The ability to control the frequency of single photons is crucial to realize the potential of quantum communications and quantum computing. The current methods for changing photon frequency, however, bring with them significant drawbacks.
Researchers in the lab of Hong Tang, the Llewellyn West Jones, Jr. Professor of Electrical Engineering & Physics, have developed a technique that avoids these obstacles. The results of their work are published in Nature Photonics. Linran Fan, a Ph.D. student in Tang’s lab, is the lead author.
Currently, the most common technique for manipulating photon frequency is with what’s known as nonlinear optical effects, in which a laser essentially acts as a pump, changing the photon frequency by providing extra photons to mix with the original one. The effect is weak and probabilistic, though, so the process requires a very strong laser, which that creates “noise” – the loss of certain quantum properties.
Using a completely different technique, the Tang lab demonstrated a capability to change photon frequency by up to 300 GHz without creating any noise. Instead of using nonlinear optical effects, the researchers change the frequency of the photon by changing the photon’s propagating medium – the material in which the light travels. The structure that guides the light, known as a waveguide, is rapidly modified while the photon is in it. This allows the researchers to stretch or compress the photon and change its frequency. It’s a difficult process, Fan said, because the researchers need to change the structure enough within a very small time scale, and the change must happen exactly as the photon enters the waveguide.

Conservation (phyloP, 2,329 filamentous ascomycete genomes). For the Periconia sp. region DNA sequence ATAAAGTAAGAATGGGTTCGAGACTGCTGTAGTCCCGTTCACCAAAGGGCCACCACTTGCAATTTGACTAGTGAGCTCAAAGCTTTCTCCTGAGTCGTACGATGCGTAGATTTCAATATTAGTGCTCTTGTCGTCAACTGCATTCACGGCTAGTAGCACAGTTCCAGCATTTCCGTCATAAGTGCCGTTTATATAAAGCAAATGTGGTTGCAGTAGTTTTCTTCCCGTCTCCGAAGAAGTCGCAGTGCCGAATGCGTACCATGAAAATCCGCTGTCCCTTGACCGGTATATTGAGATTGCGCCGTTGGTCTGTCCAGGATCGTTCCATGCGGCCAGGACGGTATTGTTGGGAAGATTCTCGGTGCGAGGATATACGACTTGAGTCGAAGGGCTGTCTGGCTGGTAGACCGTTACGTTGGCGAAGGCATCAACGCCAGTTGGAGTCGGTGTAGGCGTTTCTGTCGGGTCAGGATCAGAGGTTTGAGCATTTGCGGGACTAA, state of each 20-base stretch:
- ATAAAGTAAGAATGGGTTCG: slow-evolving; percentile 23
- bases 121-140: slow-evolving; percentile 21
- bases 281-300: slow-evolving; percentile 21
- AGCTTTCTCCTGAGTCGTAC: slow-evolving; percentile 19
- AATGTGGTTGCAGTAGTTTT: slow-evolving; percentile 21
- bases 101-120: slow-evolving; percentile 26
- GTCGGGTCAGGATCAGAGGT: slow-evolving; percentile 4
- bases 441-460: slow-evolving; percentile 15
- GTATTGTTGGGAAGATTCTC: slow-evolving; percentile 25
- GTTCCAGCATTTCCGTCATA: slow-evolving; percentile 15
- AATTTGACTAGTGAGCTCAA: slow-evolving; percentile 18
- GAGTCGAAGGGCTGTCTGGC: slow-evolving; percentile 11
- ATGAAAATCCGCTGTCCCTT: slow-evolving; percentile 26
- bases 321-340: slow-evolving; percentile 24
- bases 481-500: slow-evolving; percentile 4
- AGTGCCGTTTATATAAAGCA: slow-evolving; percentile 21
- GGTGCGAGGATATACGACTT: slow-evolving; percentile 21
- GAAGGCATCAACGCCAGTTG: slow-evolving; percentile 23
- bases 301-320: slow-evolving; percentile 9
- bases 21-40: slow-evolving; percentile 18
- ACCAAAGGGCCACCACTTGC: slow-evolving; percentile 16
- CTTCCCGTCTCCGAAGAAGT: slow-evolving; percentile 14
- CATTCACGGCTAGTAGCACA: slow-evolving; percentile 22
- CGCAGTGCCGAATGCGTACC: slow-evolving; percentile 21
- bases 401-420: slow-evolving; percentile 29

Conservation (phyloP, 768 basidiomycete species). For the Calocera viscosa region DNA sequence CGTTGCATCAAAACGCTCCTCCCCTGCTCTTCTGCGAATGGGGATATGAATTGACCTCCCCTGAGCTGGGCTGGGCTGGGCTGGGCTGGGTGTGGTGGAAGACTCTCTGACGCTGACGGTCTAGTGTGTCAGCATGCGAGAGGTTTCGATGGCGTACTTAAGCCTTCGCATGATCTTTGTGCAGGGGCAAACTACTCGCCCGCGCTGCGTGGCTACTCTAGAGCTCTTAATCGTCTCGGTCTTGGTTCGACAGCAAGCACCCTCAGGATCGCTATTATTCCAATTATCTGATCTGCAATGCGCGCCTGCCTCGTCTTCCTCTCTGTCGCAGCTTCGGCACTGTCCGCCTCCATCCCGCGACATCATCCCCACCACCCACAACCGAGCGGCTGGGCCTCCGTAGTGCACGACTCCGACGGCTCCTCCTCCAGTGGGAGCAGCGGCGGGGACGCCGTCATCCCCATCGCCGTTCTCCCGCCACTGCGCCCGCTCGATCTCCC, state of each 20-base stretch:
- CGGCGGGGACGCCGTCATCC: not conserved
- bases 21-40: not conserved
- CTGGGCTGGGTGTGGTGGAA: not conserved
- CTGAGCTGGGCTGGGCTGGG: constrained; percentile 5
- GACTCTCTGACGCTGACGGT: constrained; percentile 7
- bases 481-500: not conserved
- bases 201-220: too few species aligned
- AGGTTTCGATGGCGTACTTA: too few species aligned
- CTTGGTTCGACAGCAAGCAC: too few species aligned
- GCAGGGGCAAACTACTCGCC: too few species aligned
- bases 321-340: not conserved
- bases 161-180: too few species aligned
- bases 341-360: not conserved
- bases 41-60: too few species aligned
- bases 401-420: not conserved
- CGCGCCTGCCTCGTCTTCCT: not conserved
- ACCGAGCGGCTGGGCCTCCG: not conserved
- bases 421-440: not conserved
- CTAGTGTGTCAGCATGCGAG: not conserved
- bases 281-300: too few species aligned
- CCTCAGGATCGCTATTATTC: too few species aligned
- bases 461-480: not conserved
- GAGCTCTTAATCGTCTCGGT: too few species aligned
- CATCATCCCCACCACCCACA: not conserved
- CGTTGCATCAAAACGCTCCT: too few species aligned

“We utilize microwave and the piezo-electric effect, which turns microwave energy into mechanical stress, to change the waveguide structure,” Fan said. “We don’t need the optical pump, so we don’t create any noise photon.”